I’ve been thinking a lot lately about the quantifying of suffering. Mostly about why you shouldn’t do it. Everyone’s worst day is, in fact, their worst day, regardless of whether it’s better than your best day and regardless of both the cumulative and individual pain in the world.
Yet, we recoil from a person who treats the loss of her iPod with the same despair as one who has lost her job or lost her spouse. It feels seems correct to tell the former than her suffering matters less.
Some level of quantifying suffering appears rational.
The thinking of all four [metaphysicists] occupied itself with suffering. Kierkegaard regarded it as the beginning of all spiritual insight; Dostoevsky saw it as the key to understanding others; Nietzsche felt it was an obstacle to be overcome; only Kafka let it be a cruel and senseless fact.–William Hubben, Dostoevsky, Kierkegaard, Nietzsche and Kafka
I’ve read all the above. While all focus on the value of suffering, none really examine systems for valuing suffering. Nietzsche definitely believed that some people, some emotions, some experiences were inherently better than others, but I don’t recall much explanations for the systems which legitimize the valuations.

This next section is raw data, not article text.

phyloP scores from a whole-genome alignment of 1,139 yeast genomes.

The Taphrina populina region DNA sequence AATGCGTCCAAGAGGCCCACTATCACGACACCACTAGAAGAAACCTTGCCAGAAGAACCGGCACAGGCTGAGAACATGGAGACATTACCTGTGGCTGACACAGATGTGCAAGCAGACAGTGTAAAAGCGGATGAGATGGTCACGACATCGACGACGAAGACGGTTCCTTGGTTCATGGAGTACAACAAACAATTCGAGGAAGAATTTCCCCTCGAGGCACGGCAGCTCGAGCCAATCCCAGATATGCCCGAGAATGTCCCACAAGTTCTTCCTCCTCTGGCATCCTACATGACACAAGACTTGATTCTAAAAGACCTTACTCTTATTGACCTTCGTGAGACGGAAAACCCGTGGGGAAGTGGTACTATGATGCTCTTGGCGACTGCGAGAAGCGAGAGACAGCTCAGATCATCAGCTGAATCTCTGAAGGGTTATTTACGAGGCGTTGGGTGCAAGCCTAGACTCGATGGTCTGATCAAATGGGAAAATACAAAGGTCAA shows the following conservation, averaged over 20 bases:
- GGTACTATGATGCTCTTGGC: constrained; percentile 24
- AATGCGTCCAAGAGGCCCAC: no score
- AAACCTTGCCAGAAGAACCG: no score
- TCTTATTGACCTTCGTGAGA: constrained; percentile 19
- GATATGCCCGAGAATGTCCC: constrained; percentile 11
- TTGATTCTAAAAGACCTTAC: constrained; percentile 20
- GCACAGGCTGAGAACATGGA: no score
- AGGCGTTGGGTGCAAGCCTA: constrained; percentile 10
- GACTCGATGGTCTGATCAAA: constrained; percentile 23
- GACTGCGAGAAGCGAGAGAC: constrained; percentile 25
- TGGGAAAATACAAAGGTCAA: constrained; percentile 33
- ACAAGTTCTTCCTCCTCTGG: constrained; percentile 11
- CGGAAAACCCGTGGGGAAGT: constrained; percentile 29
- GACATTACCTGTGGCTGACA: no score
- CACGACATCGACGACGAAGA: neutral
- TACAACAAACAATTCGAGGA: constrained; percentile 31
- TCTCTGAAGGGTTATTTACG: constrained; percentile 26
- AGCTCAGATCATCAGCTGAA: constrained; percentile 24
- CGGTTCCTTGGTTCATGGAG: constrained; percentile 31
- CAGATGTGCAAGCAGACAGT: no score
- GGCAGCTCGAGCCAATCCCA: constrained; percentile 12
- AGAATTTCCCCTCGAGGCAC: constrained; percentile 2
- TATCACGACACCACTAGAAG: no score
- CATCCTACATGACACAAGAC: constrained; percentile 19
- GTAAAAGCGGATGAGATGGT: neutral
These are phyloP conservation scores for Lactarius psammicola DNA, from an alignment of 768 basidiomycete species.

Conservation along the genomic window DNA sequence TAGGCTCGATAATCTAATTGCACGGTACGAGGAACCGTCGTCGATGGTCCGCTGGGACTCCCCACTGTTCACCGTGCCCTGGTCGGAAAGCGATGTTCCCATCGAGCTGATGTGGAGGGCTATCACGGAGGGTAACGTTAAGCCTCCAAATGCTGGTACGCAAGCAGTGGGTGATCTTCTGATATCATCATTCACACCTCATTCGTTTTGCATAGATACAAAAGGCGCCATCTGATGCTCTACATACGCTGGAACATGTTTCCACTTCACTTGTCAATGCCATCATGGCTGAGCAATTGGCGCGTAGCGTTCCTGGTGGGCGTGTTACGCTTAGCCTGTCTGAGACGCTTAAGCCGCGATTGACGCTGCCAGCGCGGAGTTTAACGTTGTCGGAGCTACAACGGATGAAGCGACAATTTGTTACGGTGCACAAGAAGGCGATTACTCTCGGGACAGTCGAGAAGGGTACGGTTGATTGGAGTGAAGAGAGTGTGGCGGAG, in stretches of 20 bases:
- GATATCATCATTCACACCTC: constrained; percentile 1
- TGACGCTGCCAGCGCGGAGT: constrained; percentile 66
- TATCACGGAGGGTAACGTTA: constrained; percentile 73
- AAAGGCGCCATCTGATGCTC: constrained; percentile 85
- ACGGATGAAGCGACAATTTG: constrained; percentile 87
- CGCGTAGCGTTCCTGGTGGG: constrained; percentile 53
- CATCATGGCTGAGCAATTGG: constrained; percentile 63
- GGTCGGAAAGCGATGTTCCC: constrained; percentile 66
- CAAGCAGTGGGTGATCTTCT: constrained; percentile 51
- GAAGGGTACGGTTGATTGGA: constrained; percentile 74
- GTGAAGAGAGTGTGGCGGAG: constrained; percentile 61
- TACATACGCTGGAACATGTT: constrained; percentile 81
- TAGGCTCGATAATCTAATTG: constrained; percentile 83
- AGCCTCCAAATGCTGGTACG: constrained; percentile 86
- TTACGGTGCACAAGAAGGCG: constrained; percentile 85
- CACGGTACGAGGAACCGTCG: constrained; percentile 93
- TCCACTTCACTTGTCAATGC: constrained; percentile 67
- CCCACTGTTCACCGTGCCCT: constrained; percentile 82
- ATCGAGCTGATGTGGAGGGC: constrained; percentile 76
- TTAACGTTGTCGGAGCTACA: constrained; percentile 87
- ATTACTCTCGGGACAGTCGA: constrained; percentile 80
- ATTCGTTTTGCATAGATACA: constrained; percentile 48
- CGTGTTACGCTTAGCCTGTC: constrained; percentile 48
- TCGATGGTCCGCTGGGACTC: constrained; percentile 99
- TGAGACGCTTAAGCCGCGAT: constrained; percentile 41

Utilitarians, of course, go on at great lengths about maximizing happiness, in addition to maximizing the good; so I suppose there’s some necessary ordering of value in their works. I must admit, I never enjoyed the utilitarians, so I’ve forgotten most of what I learned about them.
It’s time to find some new resources, re-read some old ones, and organize my own thinking on how, why and when it’s appropriate or useful to quantify suffering and whether comparing pain can serve a moral end.